This was a tough week.  In terms of school it is a tough time of year because the calendar is not our friend.  Both teachers and students are suffering from fatigue.  After all we have been in school for a very long time.  Yet, in Texas we have our heaviest round of standardized testing this coming week and for elementary music teachers at schools like mine that means that we are gearing up for our heaviest performance season all year….. the month of May.  When you take an already tough week and add the national tragedies we’ve experienced this week it means that at least for me, this has been one of my most challenging weeks ever.  I didn’t have any “extra” work this week, but I admit that doing an ordinary days work took a whole lot of extra ordinary effort.  I would come home and watch the news, sleep fitfully and then start over. Imagine my surprise when I also had two totally unrelated truths that I’ve discovered about how I want to be as a teacher that I wanted to take the time to capture here. True Statement 1 Choice is a powerful motivator,  I just have to learn to stack the deck in my favor without revealing my hand. In other words you can sink or sail your ship by the way you turn a phrase. Explanation: At this time of year even students who are ready and prepared for learning can become hesitant and reluctant.  At the same time, students who often need lots of extra support and discipline to stay involved are not responding any longer to the structures,...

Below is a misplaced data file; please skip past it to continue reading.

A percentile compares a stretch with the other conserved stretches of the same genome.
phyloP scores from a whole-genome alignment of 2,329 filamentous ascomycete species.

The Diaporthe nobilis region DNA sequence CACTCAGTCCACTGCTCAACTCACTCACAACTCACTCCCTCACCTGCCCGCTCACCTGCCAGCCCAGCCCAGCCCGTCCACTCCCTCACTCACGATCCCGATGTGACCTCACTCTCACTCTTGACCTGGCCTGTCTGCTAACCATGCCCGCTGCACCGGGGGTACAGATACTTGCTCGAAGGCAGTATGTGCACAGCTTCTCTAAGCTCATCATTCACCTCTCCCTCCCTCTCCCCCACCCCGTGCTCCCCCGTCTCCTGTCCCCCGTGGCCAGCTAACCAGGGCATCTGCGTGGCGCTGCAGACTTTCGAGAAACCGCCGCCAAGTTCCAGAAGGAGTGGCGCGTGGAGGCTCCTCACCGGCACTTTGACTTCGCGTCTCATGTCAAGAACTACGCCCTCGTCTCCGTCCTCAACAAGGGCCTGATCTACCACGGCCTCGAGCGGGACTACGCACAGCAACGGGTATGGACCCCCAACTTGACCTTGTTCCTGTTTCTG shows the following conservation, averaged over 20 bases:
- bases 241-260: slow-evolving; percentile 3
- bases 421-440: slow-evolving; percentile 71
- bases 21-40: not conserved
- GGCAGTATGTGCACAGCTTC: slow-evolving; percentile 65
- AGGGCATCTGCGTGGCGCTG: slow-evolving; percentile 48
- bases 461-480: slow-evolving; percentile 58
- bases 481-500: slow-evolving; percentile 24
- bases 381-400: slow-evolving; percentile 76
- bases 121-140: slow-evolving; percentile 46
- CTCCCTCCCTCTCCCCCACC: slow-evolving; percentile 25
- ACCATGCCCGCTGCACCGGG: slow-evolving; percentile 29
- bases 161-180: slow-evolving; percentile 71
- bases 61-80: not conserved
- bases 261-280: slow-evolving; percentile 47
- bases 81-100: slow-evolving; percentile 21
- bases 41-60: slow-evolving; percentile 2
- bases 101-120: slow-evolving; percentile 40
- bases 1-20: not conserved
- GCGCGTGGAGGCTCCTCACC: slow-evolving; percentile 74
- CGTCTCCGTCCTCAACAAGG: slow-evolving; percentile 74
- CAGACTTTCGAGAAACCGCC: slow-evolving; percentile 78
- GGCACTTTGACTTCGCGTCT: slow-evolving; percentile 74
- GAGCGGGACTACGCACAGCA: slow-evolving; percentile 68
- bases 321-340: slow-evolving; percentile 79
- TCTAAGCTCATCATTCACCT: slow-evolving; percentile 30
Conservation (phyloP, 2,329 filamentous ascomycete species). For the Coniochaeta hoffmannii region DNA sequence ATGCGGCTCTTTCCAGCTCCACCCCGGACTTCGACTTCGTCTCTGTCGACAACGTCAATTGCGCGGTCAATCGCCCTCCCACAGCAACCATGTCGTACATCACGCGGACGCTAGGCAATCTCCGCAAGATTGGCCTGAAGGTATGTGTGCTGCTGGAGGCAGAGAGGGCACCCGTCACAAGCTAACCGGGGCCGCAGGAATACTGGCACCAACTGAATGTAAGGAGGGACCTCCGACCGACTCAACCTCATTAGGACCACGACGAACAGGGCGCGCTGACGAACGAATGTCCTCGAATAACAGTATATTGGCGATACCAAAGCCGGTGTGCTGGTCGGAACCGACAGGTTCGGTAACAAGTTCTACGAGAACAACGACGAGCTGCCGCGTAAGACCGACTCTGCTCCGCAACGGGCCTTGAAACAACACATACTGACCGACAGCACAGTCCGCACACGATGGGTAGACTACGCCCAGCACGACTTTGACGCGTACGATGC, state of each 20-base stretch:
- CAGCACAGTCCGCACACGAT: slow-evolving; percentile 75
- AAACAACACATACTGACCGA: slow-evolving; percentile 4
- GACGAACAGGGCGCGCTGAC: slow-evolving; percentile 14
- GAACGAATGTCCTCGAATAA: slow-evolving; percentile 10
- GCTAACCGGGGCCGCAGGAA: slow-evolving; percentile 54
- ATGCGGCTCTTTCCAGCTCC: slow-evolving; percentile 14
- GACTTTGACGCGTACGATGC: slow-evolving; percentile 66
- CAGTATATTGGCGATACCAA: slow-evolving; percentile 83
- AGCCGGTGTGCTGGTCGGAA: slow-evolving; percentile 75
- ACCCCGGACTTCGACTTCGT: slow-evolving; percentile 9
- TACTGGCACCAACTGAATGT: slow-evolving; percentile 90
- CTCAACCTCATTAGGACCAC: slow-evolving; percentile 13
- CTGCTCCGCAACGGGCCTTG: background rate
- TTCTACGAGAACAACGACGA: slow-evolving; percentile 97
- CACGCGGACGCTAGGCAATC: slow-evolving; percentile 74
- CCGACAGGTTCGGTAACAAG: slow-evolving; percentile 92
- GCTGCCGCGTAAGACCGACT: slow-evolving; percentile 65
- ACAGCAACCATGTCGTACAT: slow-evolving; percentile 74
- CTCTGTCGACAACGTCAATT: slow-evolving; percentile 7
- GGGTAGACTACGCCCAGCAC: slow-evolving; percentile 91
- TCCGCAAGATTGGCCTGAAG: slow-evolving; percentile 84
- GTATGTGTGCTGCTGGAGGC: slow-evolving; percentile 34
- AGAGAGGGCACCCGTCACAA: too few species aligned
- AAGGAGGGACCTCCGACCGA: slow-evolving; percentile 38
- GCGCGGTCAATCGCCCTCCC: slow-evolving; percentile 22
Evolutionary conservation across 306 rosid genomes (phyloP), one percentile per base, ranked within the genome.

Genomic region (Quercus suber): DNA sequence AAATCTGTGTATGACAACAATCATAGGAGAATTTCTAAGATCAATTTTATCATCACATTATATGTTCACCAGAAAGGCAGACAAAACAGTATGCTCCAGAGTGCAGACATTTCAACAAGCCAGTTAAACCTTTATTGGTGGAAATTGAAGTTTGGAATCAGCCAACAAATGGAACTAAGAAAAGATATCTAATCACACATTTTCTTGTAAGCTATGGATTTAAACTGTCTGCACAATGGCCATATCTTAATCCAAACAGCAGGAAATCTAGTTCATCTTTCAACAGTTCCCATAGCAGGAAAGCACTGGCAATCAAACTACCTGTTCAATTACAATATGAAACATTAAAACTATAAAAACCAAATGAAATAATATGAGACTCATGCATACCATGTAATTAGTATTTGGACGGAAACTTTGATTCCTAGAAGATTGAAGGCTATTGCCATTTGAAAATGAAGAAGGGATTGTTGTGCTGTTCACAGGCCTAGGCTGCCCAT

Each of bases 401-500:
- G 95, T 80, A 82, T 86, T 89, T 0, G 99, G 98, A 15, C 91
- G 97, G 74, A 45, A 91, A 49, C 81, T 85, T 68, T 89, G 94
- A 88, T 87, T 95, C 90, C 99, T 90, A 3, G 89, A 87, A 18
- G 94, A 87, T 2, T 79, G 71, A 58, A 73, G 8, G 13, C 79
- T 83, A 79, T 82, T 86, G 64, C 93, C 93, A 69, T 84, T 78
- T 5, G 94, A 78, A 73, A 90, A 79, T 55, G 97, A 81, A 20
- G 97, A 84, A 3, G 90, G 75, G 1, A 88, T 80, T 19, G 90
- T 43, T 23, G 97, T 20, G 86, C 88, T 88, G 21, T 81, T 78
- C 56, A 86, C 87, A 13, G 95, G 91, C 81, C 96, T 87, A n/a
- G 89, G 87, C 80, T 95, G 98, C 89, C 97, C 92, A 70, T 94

Thank You!  – Encouraging a Culture of Appreciation Through Music

Thank You! – Encouraging a Culture of Appreciation Through Music